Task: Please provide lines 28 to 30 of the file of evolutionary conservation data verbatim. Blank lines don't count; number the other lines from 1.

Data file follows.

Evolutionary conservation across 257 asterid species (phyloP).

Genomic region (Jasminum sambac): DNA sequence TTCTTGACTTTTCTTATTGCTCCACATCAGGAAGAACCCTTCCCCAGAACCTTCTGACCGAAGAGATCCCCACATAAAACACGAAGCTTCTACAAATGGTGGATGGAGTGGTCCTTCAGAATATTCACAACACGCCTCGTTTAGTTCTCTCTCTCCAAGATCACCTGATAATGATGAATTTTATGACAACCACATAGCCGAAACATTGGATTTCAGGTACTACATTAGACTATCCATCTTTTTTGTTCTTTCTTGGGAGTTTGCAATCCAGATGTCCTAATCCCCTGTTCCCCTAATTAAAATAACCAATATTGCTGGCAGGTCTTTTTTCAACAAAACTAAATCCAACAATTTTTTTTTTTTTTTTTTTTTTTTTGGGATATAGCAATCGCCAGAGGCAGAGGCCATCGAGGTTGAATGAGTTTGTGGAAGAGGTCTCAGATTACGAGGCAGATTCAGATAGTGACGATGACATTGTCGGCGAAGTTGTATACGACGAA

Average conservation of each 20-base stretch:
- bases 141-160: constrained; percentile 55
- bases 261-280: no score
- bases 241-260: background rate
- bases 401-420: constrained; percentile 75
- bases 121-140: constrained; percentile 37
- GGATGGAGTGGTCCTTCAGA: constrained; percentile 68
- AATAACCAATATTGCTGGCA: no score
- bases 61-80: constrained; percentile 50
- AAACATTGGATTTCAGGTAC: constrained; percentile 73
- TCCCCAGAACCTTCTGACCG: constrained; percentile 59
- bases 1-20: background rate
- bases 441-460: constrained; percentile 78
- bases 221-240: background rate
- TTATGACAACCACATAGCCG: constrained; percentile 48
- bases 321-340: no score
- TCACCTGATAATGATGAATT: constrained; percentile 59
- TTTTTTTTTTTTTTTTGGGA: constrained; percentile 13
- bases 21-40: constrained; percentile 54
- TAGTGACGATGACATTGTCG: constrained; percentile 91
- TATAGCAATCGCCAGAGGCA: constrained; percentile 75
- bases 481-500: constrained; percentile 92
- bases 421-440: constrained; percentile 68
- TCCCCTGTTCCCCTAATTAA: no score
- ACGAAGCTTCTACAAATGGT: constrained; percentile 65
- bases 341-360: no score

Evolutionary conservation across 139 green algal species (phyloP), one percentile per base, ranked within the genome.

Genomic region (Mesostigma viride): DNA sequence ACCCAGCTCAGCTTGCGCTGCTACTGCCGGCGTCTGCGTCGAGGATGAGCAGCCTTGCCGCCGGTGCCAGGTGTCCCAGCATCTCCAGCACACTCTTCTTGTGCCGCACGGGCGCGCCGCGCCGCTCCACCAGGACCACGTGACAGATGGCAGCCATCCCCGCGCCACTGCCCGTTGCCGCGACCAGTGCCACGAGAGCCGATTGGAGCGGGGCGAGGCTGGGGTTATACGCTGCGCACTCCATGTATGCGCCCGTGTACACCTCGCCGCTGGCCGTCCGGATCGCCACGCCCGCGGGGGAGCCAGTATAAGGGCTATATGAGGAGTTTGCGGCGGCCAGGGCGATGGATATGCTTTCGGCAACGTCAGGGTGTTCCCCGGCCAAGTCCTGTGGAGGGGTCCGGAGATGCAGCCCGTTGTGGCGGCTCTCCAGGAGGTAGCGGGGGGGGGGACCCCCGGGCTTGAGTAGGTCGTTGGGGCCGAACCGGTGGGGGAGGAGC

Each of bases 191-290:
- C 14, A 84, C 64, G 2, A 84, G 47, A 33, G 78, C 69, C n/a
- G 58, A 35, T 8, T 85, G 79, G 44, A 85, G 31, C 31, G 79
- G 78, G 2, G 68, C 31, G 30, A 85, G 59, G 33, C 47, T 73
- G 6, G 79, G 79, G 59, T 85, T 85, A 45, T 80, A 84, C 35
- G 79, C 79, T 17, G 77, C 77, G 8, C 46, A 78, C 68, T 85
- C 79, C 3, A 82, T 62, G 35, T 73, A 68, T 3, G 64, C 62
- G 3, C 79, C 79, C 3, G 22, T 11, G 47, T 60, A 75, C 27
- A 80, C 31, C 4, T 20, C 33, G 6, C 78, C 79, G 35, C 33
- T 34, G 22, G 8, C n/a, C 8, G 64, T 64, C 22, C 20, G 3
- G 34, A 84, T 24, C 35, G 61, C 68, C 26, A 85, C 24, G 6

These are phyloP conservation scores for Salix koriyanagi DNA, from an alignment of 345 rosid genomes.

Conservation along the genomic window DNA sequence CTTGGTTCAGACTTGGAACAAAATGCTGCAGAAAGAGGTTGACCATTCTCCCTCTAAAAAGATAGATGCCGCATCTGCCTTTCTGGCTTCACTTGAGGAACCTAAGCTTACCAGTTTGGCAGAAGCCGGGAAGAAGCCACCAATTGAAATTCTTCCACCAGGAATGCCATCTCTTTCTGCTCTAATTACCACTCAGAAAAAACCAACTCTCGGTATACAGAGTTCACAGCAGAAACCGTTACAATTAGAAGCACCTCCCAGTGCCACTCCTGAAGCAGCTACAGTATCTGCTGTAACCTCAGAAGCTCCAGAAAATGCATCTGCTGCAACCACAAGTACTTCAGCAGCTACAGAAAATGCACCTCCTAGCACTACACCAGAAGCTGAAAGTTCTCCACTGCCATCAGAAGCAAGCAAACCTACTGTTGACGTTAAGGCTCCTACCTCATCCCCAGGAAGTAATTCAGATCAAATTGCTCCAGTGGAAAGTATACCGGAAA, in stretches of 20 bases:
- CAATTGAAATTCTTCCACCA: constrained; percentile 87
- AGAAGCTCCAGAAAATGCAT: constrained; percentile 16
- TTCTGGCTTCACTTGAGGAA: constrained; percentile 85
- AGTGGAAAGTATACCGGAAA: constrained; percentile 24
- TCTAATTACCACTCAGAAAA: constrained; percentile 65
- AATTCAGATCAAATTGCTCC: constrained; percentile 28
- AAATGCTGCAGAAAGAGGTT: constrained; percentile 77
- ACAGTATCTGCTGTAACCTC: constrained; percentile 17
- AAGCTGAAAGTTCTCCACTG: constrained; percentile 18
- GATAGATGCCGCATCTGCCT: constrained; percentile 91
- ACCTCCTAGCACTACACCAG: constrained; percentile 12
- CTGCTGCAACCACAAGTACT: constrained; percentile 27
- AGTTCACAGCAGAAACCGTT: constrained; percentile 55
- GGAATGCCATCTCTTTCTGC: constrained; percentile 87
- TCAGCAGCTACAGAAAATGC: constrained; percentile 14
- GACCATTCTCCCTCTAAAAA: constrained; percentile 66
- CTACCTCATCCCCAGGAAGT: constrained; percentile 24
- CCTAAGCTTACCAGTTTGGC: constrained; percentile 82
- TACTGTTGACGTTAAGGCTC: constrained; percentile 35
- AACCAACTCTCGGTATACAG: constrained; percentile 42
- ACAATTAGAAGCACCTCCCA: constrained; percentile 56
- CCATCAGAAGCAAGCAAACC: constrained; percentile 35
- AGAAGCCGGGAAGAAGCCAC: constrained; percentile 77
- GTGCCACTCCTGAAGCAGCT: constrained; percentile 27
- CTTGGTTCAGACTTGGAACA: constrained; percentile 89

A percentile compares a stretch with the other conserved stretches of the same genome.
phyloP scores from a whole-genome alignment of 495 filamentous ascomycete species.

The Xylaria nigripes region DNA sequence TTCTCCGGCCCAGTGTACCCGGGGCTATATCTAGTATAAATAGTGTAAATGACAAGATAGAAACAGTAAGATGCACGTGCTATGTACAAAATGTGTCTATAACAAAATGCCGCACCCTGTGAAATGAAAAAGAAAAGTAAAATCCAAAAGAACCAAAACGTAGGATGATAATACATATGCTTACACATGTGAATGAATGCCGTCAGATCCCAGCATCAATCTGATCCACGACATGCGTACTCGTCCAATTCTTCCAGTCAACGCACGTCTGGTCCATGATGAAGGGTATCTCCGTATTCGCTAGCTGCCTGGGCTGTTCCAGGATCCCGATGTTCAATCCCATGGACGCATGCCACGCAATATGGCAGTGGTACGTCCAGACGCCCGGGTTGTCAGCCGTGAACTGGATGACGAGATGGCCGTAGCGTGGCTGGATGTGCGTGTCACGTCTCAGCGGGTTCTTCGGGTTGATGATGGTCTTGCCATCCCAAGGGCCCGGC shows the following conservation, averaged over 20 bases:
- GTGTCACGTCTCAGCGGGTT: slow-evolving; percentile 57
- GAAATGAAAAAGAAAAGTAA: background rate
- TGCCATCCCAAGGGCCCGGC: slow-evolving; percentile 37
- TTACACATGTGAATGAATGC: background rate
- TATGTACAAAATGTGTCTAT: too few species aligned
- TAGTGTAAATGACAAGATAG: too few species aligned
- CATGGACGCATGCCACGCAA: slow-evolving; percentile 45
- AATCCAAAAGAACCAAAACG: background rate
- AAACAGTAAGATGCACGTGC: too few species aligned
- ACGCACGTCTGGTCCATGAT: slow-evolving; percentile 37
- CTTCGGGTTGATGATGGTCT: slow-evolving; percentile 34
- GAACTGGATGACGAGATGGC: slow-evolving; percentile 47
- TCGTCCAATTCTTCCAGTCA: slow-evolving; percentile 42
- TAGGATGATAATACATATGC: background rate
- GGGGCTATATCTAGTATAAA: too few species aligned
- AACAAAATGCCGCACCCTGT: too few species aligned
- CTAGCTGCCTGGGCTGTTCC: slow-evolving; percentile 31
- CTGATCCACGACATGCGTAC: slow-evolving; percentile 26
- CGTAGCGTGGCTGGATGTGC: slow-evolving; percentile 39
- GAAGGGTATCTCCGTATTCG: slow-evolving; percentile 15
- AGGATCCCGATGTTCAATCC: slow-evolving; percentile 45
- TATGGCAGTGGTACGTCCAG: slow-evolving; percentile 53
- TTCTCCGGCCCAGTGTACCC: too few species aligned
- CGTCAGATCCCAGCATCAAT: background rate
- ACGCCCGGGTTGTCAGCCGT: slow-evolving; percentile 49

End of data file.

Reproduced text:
- bases 341-360: no score

Evolutionary conservation across 139 green algal species (phyloP), one percentile per base, ranked within the genome.

Genomic region (Mesostigma viride): DNA sequence ACCCAGCTCAGCTTGCGCTGCTACTGCCGGCGTCTGCGTCGAGGATGAGCAGCCTTGCCGCCGGTGCCAGGTGTCCCAGCATCTCCAGCACACTCTTCTTGTGCCGCACGGGCGCGCCGCGCCGCTCCACCAGGACCACGTGACAGATGGCAGCCATCCCCGCGCCACTGCCCGTTGCCGCGACCAGTGCCACGAGAGCCGATTGGAGCGGGGCGAGGCTGGGGTTATACGCTGCGCACTCCATGTATGCGCCCGTGTACACCTCGCCGCTGGCCGTCCGGATCGCCACGCCCGCGGGGGAGCCAGTATAAGGGCTATATGAGGAGTTTGCGGCGGCCAGGGCGATGGATATGCTTTCGGCAACGTCAGGGTGTTCCCCGGCCAAGTCCTGTGGAGGGGTCCGGAGATGCAGCCCGTTGTGGCGGCTCTCCAGGAGGTAGCGGGGGGGGGGACCCCCGGGCTTGAGTAGGTCGTTGGGGCCGAACCGGTGGGGGAGGAGC